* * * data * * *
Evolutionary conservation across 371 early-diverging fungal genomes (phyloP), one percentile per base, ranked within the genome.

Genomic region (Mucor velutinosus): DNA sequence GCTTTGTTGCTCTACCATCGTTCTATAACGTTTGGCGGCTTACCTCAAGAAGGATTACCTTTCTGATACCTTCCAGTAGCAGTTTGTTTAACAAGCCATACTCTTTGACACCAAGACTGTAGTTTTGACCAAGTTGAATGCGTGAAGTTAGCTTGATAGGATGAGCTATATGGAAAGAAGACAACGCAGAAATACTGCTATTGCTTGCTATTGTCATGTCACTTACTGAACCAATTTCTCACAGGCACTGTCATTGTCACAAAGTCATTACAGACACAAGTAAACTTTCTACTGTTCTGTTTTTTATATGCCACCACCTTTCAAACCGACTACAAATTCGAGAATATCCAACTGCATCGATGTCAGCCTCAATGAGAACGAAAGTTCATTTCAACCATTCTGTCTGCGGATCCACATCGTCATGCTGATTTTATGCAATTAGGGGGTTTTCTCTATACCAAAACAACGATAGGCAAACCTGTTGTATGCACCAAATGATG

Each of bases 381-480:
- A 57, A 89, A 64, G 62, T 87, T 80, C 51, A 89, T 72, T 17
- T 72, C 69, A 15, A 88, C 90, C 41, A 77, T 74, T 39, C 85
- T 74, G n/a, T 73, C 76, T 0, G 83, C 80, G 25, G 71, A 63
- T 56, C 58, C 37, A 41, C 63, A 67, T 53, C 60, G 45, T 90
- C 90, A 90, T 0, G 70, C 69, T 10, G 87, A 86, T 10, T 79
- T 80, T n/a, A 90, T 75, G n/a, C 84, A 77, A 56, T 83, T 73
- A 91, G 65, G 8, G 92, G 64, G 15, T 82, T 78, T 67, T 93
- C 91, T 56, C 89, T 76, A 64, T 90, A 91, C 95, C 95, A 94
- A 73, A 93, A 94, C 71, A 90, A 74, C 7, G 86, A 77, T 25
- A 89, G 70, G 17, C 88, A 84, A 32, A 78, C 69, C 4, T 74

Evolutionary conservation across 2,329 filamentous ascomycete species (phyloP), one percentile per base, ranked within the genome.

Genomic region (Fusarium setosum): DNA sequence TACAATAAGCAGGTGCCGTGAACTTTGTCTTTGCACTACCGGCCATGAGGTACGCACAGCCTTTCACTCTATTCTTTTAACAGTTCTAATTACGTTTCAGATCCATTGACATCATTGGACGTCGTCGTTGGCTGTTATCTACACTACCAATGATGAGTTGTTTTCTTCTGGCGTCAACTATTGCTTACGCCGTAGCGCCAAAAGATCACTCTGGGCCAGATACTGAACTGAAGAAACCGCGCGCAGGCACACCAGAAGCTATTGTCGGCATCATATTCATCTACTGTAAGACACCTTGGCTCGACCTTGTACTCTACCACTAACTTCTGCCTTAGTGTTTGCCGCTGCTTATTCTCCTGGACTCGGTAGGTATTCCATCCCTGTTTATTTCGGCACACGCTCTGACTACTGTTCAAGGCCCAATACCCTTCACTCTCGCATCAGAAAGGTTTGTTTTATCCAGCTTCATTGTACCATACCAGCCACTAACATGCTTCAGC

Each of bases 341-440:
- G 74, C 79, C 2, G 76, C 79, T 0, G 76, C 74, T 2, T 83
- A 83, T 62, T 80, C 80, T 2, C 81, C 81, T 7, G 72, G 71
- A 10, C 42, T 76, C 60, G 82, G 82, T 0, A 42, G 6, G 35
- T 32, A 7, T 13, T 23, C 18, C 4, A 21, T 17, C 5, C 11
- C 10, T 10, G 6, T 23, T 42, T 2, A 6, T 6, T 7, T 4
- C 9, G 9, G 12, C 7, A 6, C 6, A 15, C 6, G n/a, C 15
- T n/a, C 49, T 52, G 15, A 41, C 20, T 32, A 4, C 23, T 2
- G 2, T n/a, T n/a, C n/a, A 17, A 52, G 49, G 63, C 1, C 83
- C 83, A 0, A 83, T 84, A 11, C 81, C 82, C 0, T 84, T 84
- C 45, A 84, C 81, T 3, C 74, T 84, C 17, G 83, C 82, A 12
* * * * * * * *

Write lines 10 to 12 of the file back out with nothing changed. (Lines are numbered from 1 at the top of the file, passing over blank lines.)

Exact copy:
- A 91, G 65, G 8, G 92, G 64, G 15, T 82, T 78, T 67, T 93
- C 91, T 56, C 89, T 76, A 64, T 90, A 91, C 95, C 95, A 94
- A 73, A 93, A 94, C 71, A 90, A 74, C 7, G 86, A 77, T 25